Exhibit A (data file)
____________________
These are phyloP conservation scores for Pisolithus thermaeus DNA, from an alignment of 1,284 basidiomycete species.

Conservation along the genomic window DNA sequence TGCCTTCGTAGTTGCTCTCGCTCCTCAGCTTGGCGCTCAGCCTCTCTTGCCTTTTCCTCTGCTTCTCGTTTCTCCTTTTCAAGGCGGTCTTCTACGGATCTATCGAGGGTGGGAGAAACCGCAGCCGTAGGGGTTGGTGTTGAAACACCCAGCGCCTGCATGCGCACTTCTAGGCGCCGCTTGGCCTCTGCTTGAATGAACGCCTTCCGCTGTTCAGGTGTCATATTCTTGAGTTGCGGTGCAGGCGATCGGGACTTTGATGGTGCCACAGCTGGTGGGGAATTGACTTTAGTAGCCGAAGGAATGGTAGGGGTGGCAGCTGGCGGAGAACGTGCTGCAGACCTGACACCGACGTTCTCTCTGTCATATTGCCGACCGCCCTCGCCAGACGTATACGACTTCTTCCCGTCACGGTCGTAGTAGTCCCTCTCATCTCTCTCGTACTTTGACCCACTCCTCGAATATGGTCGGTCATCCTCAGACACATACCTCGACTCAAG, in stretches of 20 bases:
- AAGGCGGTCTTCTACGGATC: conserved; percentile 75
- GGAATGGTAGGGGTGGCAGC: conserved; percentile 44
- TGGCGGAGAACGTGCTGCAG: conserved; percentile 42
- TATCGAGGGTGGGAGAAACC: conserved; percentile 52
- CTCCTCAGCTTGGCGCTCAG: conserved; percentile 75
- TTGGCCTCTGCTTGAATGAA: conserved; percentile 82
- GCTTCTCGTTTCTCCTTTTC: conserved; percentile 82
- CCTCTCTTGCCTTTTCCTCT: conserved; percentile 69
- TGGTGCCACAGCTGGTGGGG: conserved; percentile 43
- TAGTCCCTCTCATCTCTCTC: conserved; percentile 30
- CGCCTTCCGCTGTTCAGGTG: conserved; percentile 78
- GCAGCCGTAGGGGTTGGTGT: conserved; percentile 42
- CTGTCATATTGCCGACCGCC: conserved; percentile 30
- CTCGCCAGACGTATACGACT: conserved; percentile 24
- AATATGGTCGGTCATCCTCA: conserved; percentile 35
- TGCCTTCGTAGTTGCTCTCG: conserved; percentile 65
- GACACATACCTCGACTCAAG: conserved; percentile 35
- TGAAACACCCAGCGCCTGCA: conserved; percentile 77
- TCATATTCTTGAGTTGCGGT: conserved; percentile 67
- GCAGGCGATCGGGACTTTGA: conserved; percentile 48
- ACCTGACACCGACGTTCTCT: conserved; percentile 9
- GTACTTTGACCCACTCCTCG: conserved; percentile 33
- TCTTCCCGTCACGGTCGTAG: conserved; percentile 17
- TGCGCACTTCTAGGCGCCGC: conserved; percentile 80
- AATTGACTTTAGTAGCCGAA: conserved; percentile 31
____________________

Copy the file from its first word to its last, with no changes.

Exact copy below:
These are phyloP conservation scores for Pisolithus thermaeus DNA, from an alignment of 1,284 basidiomycete species.

Conservation along the genomic window DNA sequence TGCCTTCGTAGTTGCTCTCGCTCCTCAGCTTGGCGCTCAGCCTCTCTTGCCTTTTCCTCTGCTTCTCGTTTCTCCTTTTCAAGGCGGTCTTCTACGGATCTATCGAGGGTGGGAGAAACCGCAGCCGTAGGGGTTGGTGTTGAAACACCCAGCGCCTGCATGCGCACTTCTAGGCGCCGCTTGGCCTCTGCTTGAATGAACGCCTTCCGCTGTTCAGGTGTCATATTCTTGAGTTGCGGTGCAGGCGATCGGGACTTTGATGGTGCCACAGCTGGTGGGGAATTGACTTTAGTAGCCGAAGGAATGGTAGGGGTGGCAGCTGGCGGAGAACGTGCTGCAGACCTGACACCGACGTTCTCTCTGTCATATTGCCGACCGCCCTCGCCAGACGTATACGACTTCTTCCCGTCACGGTCGTAGTAGTCCCTCTCATCTCTCTCGTACTTTGACCCACTCCTCGAATATGGTCGGTCATCCTCAGACACATACCTCGACTCAAG, in stretches of 20 bases:
- AAGGCGGTCTTCTACGGATC: conserved; percentile 75
- GGAATGGTAGGGGTGGCAGC: conserved; percentile 44
- TGGCGGAGAACGTGCTGCAG: conserved; percentile 42
- TATCGAGGGTGGGAGAAACC: conserved; percentile 52
- CTCCTCAGCTTGGCGCTCAG: conserved; percentile 75
- TTGGCCTCTGCTTGAATGAA: conserved; percentile 82
- GCTTCTCGTTTCTCCTTTTC: conserved; percentile 82
- CCTCTCTTGCCTTTTCCTCT: conserved; percentile 69
- TGGTGCCACAGCTGGTGGGG: conserved; percentile 43
- TAGTCCCTCTCATCTCTCTC: conserved; percentile 30
- CGCCTTCCGCTGTTCAGGTG: conserved; percentile 78
- GCAGCCGTAGGGGTTGGTGT: conserved; percentile 42
- CTGTCATATTGCCGACCGCC: conserved; percentile 30
- CTCGCCAGACGTATACGACT: conserved; percentile 24
- AATATGGTCGGTCATCCTCA: conserved; percentile 35
- TGCCTTCGTAGTTGCTCTCG: conserved; percentile 65
- GACACATACCTCGACTCAAG: conserved; percentile 35
- TGAAACACCCAGCGCCTGCA: conserved; percentile 77
- TCATATTCTTGAGTTGCGGT: conserved; percentile 67
- GCAGGCGATCGGGACTTTGA: conserved; percentile 48
- ACCTGACACCGACGTTCTCT: conserved; percentile 9
- GTACTTTGACCCACTCCTCG: conserved; percentile 33
- TCTTCCCGTCACGGTCGTAG: conserved; percentile 17
- TGCGCACTTCTAGGCGCCGC: conserved; percentile 80
- AATTGACTTTAGTAGCCGAA: conserved; percentile 31